Rugby Australia yet to hear from Folau but face unwanted dilemma

Rugby Australia could face the prospect of being powerless to rein in Israel Folau’s inflammatory social media remarks for another four years – unless it pays out his contract – if the Wallabies star is found not guilty at a code of conduct hearing and remains with the code.

After being formally notified for a “high-level breach” of the professional players’ code of conduct, Folau has until 2pm on Wednesday to ask for a code of conduct hearing or accept that his contract will be terminated.

Israel Folau, attending church on Sunday, is yet to contact Rugby Australia about his next course of action.Credit:Steven Siewert

It comes as Folau’s NSW and Australia teammate Nick Phipps praised RA for attempting to deal with the issue quickly.

As of Tuesday night, RA had not heard from Folau but were confident they would have a response from the Wallabies and Waratahs fullback by the afternoon deadline.

Folau is in hot water after controversial posts last Wednesday on Twitter and Instagram, the latter of which suggested homosexuals, among other groups, were destined for hell unless they repented for their sins.

If Folau asks for a hearing in front of a three-person panel, as is expected, it is likely to occur next week.

If Folau is found to have breached the code of conduct, he could be sacked, spelling the end of a glittering rugby career.

However, if the panel finds Folau has not breached the code, there are concerns about what follows. No sanction would theoretically mean Folau is free to post similar sentiments on his social media accounts while continuing his rugby career, which could cause further damage to the game.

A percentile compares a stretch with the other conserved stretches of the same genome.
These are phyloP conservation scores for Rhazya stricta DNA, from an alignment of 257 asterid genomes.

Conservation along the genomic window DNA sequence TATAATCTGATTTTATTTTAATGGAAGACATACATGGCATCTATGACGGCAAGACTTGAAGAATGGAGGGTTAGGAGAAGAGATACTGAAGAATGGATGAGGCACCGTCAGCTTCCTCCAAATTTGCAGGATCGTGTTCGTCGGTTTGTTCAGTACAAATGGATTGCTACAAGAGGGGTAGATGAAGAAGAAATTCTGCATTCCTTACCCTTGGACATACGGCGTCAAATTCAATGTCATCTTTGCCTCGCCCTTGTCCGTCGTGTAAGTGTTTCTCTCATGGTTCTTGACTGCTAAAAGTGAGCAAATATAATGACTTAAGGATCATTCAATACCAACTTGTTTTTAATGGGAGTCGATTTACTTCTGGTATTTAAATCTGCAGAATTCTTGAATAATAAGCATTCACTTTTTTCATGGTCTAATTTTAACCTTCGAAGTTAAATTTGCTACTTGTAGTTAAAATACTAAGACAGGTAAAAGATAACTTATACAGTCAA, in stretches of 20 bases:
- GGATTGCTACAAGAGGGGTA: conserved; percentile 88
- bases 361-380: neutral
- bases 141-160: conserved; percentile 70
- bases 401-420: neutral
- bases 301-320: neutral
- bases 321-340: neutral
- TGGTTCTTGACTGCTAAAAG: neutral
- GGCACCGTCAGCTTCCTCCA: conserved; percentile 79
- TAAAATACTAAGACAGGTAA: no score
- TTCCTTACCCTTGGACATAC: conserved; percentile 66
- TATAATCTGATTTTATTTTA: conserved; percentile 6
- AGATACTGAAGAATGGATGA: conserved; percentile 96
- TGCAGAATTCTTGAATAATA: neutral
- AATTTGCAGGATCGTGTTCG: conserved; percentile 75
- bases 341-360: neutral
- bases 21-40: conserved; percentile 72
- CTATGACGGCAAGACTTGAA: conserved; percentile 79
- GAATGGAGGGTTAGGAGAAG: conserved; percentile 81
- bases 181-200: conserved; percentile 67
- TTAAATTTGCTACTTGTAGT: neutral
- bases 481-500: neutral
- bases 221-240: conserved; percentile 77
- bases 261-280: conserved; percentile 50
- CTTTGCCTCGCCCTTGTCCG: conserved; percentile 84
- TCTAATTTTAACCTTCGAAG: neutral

In that event, RA could pay out Folau’s multimillion-dollar deal, which runs until the end of 2022, but it would be a financial burden on the game, not to mention the effect it could have on sponsorship deals.

RA finds itself in a tricky situation after resigning Folau for another four years. After a similar remark this time last year, where he said homosexuals were going to ‘‘HELL’’, there are many in rugby circles who were amazed chief executive Raelene Castle signed off on another multi-year deal given his controversial comments. Folau also tested the patience of RA as he was unable to be contacted for more than 24 hours after he posted the comments last week.

Raelene Castle says Israel Folau hasn’t heeded her warning. Credit:James Alcock

Failing to return calls from Wallabies coach Michael Cheika, the man who lured him to rugby in the first place, left many unimpressed.

Teammates and fellow players, too, are upset they have to front the cameras and speak on the issue.
Phipps, the Waratahs halfback who has played plenty of rugby with Folau over the years, was happy to speak ahead of NSW training on Tuesday. He said the whole saga had been a distraction.

“The fact there was such a big press conference yesterday about it, it’s not too far from all the boys’ vision,” Phipps said. “To be honest though, [as] professional footy players we’re lucky the decision has been made. It’s not really in the players’ control but it was good there was a united stand by RA and NSW Rugby. It’s good it was swiftly dealt with and that gives us an opportunity to move forward as quickly as possible and for the process to run its course.’’

Folau’s younger brother John, also a devout Christian, fronted up for Waratahs training yesterday and Phipps made it clear the team was attempting to make him feel as comfortable as possible.
‘‘It’s no reflection on him,’’ Phipps said. ‘‘He is also a very passionate Christian man and we fully respect that.”

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